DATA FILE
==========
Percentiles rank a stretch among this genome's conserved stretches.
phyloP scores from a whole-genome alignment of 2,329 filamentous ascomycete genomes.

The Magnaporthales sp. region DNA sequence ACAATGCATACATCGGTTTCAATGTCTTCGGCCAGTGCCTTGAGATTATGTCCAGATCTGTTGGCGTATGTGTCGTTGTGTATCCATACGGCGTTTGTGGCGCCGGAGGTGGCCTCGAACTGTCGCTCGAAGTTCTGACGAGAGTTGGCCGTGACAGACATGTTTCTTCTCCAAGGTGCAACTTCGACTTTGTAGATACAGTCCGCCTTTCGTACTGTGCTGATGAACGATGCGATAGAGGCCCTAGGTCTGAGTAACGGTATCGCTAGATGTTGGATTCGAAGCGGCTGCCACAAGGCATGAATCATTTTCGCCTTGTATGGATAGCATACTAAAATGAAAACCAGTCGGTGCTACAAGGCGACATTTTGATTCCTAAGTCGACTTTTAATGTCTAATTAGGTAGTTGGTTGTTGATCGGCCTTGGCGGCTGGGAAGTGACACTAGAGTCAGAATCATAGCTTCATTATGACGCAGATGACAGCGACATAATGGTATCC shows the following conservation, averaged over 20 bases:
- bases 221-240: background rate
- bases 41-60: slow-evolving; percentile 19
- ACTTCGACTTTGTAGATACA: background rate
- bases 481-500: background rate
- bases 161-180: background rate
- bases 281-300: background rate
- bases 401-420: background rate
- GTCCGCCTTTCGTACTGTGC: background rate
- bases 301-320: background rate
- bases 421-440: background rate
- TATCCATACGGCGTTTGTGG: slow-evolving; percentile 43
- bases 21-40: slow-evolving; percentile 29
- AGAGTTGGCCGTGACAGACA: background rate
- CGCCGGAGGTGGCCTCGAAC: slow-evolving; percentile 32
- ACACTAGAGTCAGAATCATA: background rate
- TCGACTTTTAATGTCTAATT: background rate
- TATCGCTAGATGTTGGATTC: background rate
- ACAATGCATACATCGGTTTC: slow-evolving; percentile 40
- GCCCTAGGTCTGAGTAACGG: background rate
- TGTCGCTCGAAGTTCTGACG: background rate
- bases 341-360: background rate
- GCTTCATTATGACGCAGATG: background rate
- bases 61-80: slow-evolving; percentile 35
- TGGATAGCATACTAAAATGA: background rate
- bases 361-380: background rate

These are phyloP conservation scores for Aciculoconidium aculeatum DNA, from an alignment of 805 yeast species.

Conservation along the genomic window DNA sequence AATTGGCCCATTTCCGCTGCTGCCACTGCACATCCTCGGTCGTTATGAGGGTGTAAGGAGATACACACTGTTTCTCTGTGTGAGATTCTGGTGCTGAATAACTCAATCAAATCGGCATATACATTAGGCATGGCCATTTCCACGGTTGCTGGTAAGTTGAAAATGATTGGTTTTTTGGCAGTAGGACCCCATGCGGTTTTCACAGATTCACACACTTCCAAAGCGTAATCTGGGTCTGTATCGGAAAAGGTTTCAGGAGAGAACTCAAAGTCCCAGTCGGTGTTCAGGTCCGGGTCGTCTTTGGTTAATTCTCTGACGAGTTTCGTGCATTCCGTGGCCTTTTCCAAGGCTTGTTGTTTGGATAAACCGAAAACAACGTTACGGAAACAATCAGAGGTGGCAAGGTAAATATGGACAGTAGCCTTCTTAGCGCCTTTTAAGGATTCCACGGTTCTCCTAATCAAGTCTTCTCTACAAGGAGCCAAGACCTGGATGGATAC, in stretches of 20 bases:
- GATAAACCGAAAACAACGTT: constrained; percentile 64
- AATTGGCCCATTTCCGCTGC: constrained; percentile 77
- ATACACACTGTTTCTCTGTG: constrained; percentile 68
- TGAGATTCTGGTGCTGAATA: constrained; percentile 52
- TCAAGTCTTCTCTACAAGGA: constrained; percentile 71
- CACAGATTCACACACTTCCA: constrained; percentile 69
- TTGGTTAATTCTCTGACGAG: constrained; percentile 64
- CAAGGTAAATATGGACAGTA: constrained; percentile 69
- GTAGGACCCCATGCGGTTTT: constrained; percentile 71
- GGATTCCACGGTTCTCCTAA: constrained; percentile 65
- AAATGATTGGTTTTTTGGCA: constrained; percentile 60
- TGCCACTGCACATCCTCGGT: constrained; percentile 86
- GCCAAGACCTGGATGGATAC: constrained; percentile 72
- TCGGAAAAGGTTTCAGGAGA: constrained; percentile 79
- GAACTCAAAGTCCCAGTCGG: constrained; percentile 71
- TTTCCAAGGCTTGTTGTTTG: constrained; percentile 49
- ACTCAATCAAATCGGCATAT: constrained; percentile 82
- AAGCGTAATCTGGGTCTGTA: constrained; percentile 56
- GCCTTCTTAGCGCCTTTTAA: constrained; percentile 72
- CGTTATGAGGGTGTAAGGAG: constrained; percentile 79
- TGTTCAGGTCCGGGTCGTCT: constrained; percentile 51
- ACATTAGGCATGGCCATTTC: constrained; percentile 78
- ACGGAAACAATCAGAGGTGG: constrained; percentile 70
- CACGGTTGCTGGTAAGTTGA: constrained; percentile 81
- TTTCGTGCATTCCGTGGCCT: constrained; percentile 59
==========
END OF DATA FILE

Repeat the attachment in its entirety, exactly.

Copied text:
Percentiles rank a stretch among this genome's conserved stretches.
phyloP scores from a whole-genome alignment of 2,329 filamentous ascomycete genomes.

The Magnaporthales sp. region DNA sequence ACAATGCATACATCGGTTTCAATGTCTTCGGCCAGTGCCTTGAGATTATGTCCAGATCTGTTGGCGTATGTGTCGTTGTGTATCCATACGGCGTTTGTGGCGCCGGAGGTGGCCTCGAACTGTCGCTCGAAGTTCTGACGAGAGTTGGCCGTGACAGACATGTTTCTTCTCCAAGGTGCAACTTCGACTTTGTAGATACAGTCCGCCTTTCGTACTGTGCTGATGAACGATGCGATAGAGGCCCTAGGTCTGAGTAACGGTATCGCTAGATGTTGGATTCGAAGCGGCTGCCACAAGGCATGAATCATTTTCGCCTTGTATGGATAGCATACTAAAATGAAAACCAGTCGGTGCTACAAGGCGACATTTTGATTCCTAAGTCGACTTTTAATGTCTAATTAGGTAGTTGGTTGTTGATCGGCCTTGGCGGCTGGGAAGTGACACTAGAGTCAGAATCATAGCTTCATTATGACGCAGATGACAGCGACATAATGGTATCC shows the following conservation, averaged over 20 bases:
- bases 221-240: background rate
- bases 41-60: slow-evolving; percentile 19
- ACTTCGACTTTGTAGATACA: background rate
- bases 481-500: background rate
- bases 161-180: background rate
- bases 281-300: background rate
- bases 401-420: background rate
- GTCCGCCTTTCGTACTGTGC: background rate
- bases 301-320: background rate
- bases 421-440: background rate
- TATCCATACGGCGTTTGTGG: slow-evolving; percentile 43
- bases 21-40: slow-evolving; percentile 29
- AGAGTTGGCCGTGACAGACA: background rate
- CGCCGGAGGTGGCCTCGAAC: slow-evolving; percentile 32
- ACACTAGAGTCAGAATCATA: background rate
- TCGACTTTTAATGTCTAATT: background rate
- TATCGCTAGATGTTGGATTC: background rate
- ACAATGCATACATCGGTTTC: slow-evolving; percentile 40
- GCCCTAGGTCTGAGTAACGG: background rate
- TGTCGCTCGAAGTTCTGACG: background rate
- bases 341-360: background rate
- GCTTCATTATGACGCAGATG: background rate
- bases 61-80: slow-evolving; percentile 35
- TGGATAGCATACTAAAATGA: background rate
- bases 361-380: background rate

These are phyloP conservation scores for Aciculoconidium aculeatum DNA, from an alignment of 805 yeast species.

Conservation along the genomic window DNA sequence AATTGGCCCATTTCCGCTGCTGCCACTGCACATCCTCGGTCGTTATGAGGGTGTAAGGAGATACACACTGTTTCTCTGTGTGAGATTCTGGTGCTGAATAACTCAATCAAATCGGCATATACATTAGGCATGGCCATTTCCACGGTTGCTGGTAAGTTGAAAATGATTGGTTTTTTGGCAGTAGGACCCCATGCGGTTTTCACAGATTCACACACTTCCAAAGCGTAATCTGGGTCTGTATCGGAAAAGGTTTCAGGAGAGAACTCAAAGTCCCAGTCGGTGTTCAGGTCCGGGTCGTCTTTGGTTAATTCTCTGACGAGTTTCGTGCATTCCGTGGCCTTTTCCAAGGCTTGTTGTTTGGATAAACCGAAAACAACGTTACGGAAACAATCAGAGGTGGCAAGGTAAATATGGACAGTAGCCTTCTTAGCGCCTTTTAAGGATTCCACGGTTCTCCTAATCAAGTCTTCTCTACAAGGAGCCAAGACCTGGATGGATAC, in stretches of 20 bases:
- GATAAACCGAAAACAACGTT: constrained; percentile 64
- AATTGGCCCATTTCCGCTGC: constrained; percentile 77
- ATACACACTGTTTCTCTGTG: constrained; percentile 68
- TGAGATTCTGGTGCTGAATA: constrained; percentile 52
- TCAAGTCTTCTCTACAAGGA: constrained; percentile 71
- CACAGATTCACACACTTCCA: constrained; percentile 69
- TTGGTTAATTCTCTGACGAG: constrained; percentile 64
- CAAGGTAAATATGGACAGTA: constrained; percentile 69
- GTAGGACCCCATGCGGTTTT: constrained; percentile 71
- GGATTCCACGGTTCTCCTAA: constrained; percentile 65
- AAATGATTGGTTTTTTGGCA: constrained; percentile 60
- TGCCACTGCACATCCTCGGT: constrained; percentile 86
- GCCAAGACCTGGATGGATAC: constrained; percentile 72
- TCGGAAAAGGTTTCAGGAGA: constrained; percentile 79
- GAACTCAAAGTCCCAGTCGG: constrained; percentile 71
- TTTCCAAGGCTTGTTGTTTG: constrained; percentile 49
- ACTCAATCAAATCGGCATAT: constrained; percentile 82
- AAGCGTAATCTGGGTCTGTA: constrained; percentile 56
- GCCTTCTTAGCGCCTTTTAA: constrained; percentile 72
- CGTTATGAGGGTGTAAGGAG: constrained; percentile 79
- TGTTCAGGTCCGGGTCGTCT: constrained; percentile 51
- ACATTAGGCATGGCCATTTC: constrained; percentile 78
- ACGGAAACAATCAGAGGTGG: constrained; percentile 70
- CACGGTTGCTGGTAAGTTGA: constrained; percentile 81
- TTTCGTGCATTCCGTGGCCT: constrained; percentile 59